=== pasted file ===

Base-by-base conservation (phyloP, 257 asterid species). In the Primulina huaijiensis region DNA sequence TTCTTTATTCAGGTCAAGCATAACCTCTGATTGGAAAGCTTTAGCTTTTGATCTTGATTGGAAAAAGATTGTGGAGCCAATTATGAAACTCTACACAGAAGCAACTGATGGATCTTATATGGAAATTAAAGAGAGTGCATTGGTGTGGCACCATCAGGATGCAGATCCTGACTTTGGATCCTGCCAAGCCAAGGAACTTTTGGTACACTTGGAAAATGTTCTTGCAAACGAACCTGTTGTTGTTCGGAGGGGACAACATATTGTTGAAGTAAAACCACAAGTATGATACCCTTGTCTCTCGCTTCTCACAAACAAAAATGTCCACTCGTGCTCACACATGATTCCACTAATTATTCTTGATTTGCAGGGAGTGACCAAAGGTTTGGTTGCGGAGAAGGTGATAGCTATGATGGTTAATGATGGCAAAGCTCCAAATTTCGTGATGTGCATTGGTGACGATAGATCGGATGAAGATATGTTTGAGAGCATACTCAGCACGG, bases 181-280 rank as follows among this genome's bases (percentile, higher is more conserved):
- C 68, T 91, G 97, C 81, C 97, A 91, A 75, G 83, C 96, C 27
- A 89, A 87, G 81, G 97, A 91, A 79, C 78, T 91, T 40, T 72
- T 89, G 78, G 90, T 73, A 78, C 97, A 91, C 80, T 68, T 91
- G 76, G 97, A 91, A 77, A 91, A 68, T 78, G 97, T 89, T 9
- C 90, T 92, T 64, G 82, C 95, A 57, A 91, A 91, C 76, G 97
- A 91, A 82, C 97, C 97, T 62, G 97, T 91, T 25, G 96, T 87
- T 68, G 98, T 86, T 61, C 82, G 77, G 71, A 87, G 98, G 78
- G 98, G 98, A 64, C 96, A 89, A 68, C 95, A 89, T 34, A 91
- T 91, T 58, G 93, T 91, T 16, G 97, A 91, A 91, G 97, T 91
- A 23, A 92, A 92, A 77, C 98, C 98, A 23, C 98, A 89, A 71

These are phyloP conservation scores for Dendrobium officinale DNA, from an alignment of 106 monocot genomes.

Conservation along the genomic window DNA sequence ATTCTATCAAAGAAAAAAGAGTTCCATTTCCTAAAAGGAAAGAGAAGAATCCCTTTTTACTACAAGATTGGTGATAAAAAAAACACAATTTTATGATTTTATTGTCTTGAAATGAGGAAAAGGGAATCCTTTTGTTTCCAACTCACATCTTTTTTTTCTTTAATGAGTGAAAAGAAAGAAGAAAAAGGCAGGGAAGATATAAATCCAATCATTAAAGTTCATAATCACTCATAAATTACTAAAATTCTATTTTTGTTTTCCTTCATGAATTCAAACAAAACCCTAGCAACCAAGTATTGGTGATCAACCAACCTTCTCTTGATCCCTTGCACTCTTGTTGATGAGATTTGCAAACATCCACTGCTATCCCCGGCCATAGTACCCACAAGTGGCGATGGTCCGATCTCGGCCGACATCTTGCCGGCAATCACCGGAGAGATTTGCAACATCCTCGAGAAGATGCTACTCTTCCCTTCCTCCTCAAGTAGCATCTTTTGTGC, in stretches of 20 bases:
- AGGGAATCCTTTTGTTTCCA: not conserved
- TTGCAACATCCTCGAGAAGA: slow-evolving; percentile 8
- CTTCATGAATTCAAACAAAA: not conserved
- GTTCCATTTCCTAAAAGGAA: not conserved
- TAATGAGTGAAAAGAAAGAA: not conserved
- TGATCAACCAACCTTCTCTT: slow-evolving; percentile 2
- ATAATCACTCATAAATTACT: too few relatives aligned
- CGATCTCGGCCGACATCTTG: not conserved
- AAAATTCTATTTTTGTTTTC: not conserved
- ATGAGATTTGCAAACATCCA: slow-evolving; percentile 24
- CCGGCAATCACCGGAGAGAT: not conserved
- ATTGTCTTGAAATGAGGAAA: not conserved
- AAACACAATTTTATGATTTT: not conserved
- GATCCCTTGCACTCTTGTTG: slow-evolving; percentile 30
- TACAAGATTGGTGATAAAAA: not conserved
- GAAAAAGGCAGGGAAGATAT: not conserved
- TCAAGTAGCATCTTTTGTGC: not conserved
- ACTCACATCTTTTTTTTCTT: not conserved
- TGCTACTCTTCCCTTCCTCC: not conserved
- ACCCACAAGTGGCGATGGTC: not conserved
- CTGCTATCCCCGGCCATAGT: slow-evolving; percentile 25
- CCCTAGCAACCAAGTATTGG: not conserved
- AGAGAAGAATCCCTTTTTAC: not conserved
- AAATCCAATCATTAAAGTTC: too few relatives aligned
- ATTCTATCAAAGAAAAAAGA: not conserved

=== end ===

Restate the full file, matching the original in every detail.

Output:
Base-by-base conservation (phyloP, 257 asterid species). In the Primulina huaijiensis region DNA sequence TTCTTTATTCAGGTCAAGCATAACCTCTGATTGGAAAGCTTTAGCTTTTGATCTTGATTGGAAAAAGATTGTGGAGCCAATTATGAAACTCTACACAGAAGCAACTGATGGATCTTATATGGAAATTAAAGAGAGTGCATTGGTGTGGCACCATCAGGATGCAGATCCTGACTTTGGATCCTGCCAAGCCAAGGAACTTTTGGTACACTTGGAAAATGTTCTTGCAAACGAACCTGTTGTTGTTCGGAGGGGACAACATATTGTTGAAGTAAAACCACAAGTATGATACCCTTGTCTCTCGCTTCTCACAAACAAAAATGTCCACTCGTGCTCACACATGATTCCACTAATTATTCTTGATTTGCAGGGAGTGACCAAAGGTTTGGTTGCGGAGAAGGTGATAGCTATGATGGTTAATGATGGCAAAGCTCCAAATTTCGTGATGTGCATTGGTGACGATAGATCGGATGAAGATATGTTTGAGAGCATACTCAGCACGG, bases 181-280 rank as follows among this genome's bases (percentile, higher is more conserved):
- C 68, T 91, G 97, C 81, C 97, A 91, A 75, G 83, C 96, C 27
- A 89, A 87, G 81, G 97, A 91, A 79, C 78, T 91, T 40, T 72
- T 89, G 78, G 90, T 73, A 78, C 97, A 91, C 80, T 68, T 91
- G 76, G 97, A 91, A 77, A 91, A 68, T 78, G 97, T 89, T 9
- C 90, T 92, T 64, G 82, C 95, A 57, A 91, A 91, C 76, G 97
- A 91, A 82, C 97, C 97, T 62, G 97, T 91, T 25, G 96, T 87
- T 68, G 98, T 86, T 61, C 82, G 77, G 71, A 87, G 98, G 78
- G 98, G 98, A 64, C 96, A 89, A 68, C 95, A 89, T 34, A 91
- T 91, T 58, G 93, T 91, T 16, G 97, A 91, A 91, G 97, T 91
- A 23, A 92, A 92, A 77, C 98, C 98, A 23, C 98, A 89, A 71

These are phyloP conservation scores for Dendrobium officinale DNA, from an alignment of 106 monocot genomes.

Conservation along the genomic window DNA sequence ATTCTATCAAAGAAAAAAGAGTTCCATTTCCTAAAAGGAAAGAGAAGAATCCCTTTTTACTACAAGATTGGTGATAAAAAAAACACAATTTTATGATTTTATTGTCTTGAAATGAGGAAAAGGGAATCCTTTTGTTTCCAACTCACATCTTTTTTTTCTTTAATGAGTGAAAAGAAAGAAGAAAAAGGCAGGGAAGATATAAATCCAATCATTAAAGTTCATAATCACTCATAAATTACTAAAATTCTATTTTTGTTTTCCTTCATGAATTCAAACAAAACCCTAGCAACCAAGTATTGGTGATCAACCAACCTTCTCTTGATCCCTTGCACTCTTGTTGATGAGATTTGCAAACATCCACTGCTATCCCCGGCCATAGTACCCACAAGTGGCGATGGTCCGATCTCGGCCGACATCTTGCCGGCAATCACCGGAGAGATTTGCAACATCCTCGAGAAGATGCTACTCTTCCCTTCCTCCTCAAGTAGCATCTTTTGTGC, in stretches of 20 bases:
- AGGGAATCCTTTTGTTTCCA: not conserved
- TTGCAACATCCTCGAGAAGA: slow-evolving; percentile 8
- CTTCATGAATTCAAACAAAA: not conserved
- GTTCCATTTCCTAAAAGGAA: not conserved
- TAATGAGTGAAAAGAAAGAA: not conserved
- TGATCAACCAACCTTCTCTT: slow-evolving; percentile 2
- ATAATCACTCATAAATTACT: too few relatives aligned
- CGATCTCGGCCGACATCTTG: not conserved
- AAAATTCTATTTTTGTTTTC: not conserved
- ATGAGATTTGCAAACATCCA: slow-evolving; percentile 24
- CCGGCAATCACCGGAGAGAT: not conserved
- ATTGTCTTGAAATGAGGAAA: not conserved
- AAACACAATTTTATGATTTT: not conserved
- GATCCCTTGCACTCTTGTTG: slow-evolving; percentile 30
- TACAAGATTGGTGATAAAAA: not conserved
- GAAAAAGGCAGGGAAGATAT: not conserved
- TCAAGTAGCATCTTTTGTGC: not conserved
- ACTCACATCTTTTTTTTCTT: not conserved
- TGCTACTCTTCCCTTCCTCC: not conserved
- ACCCACAAGTGGCGATGGTC: not conserved
- CTGCTATCCCCGGCCATAGT: slow-evolving; percentile 25
- CCCTAGCAACCAAGTATTGG: not conserved
- AGAGAAGAATCCCTTTTTAC: not conserved
- AAATCCAATCATTAAAGTTC: too few relatives aligned
- ATTCTATCAAAGAAAAAAGA: not conserved